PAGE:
Russia's Medvedev to begin two-day official visit to Armenia
Moscow/Yerevan - President Dmitry Medvedev began a two-day visit on Monday to Armenia, caught in a precarious security deadlock in the Caucasus following Russia's recent war with Georgia.
The trips marks Medvedev's fifth meeting this year with Armenian President Serzh Sarkisian, a firm Moscow ally.
"The main provision on the agenda of Medvedev's visit will be talks in the tete-a-tete and extended formats talks with Sarkisian,"
a Kremlin official said on customary condition of anonymity Monday. "This vividly proves the high level of political dialog aimed at the further strengthening of strategic partnership."
The official added that trade and economic relations were the primary topics of discussion.
Formerly known as the Soviet Union's manufacturing hub, Armenia has remained firmly under Moscow's radius with Russian business holding near total control over Armenia's energy and transportation sectors.
But an unannounced visit by Russia's Defence Minister Anatoly Serdyukov to the Armenian capital of Yerevan earlier this month sparked rumours in the Russian press that Moscow is pushing for a wider bilateral military partnership.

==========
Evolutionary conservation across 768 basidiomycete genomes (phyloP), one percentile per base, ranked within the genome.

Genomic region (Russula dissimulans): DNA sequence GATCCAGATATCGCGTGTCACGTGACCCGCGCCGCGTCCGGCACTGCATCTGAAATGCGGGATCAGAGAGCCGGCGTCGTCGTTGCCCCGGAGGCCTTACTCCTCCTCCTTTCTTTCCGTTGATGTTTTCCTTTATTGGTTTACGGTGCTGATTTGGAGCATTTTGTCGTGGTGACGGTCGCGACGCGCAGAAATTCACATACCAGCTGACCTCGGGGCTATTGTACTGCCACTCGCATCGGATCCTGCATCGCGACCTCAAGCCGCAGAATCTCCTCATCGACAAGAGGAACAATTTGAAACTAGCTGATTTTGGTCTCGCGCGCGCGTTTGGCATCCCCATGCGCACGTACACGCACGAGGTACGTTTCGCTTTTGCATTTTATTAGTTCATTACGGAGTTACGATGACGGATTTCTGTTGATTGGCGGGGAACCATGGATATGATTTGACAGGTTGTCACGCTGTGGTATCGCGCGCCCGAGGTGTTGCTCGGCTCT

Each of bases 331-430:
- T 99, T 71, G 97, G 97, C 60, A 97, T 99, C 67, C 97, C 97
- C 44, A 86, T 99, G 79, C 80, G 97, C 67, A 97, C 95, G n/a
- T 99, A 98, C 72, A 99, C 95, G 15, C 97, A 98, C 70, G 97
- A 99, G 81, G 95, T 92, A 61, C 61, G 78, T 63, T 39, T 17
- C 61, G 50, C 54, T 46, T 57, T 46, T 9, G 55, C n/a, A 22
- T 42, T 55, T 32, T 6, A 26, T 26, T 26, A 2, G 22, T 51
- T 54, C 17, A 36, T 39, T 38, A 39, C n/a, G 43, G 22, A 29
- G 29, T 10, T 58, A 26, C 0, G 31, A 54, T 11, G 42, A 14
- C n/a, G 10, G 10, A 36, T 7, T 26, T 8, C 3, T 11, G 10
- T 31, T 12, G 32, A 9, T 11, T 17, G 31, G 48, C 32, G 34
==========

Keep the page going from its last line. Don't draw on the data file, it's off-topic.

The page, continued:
Russian daily Nezavesimaya Gazeta quoted the head of Armenia's parliamentary defence committee as saying Russia could could deploy new military bases in Armenia and even peacekeepers in Nagarno-Karabakh, an area Armenia fought a war over with Azerbaijan in the early 1990s.
But analysts on Monday downplayed such a scenario, saying Russia's current presence at the Gyumir base, near Armenia's border with Turkey, is already so strong further deployments were senseless.
They said Armenia was not keen for a Russian military presence in the frozen conflict zone of Nagarno-Karabakh, fearing to exacerbate with neighboring Georgia.
"Armenia is treading a very thin line, they don't want to upset Georgia or burgeoning relations with NATO, at the same time they see Russia as their last line of defence in the case of an attack," Moscow-based independent military analyst Pavel Felgenhauer said.
"Armenia has reason to worry that Georgia not join the blockade against it," Felgenhauer told Deutsche Presse-Agentur dpa on Monday.
Over 90 per cent of Armenia's trade goes through Georgia as it faces political tensions along its two other borders - unresolved territorial disputes with Azerbaijan and a failure to achieve reconciliation with Turkey over the 1915 Armenian genocide by the Ottoman Empire.
NATO envoy to the Caucasus, Robert Simmons was also holding talks with the Armenian leadership on Monday on developing the country's ties with the western military organization. Armenia has participated in several NATO exercises in recent months. dpa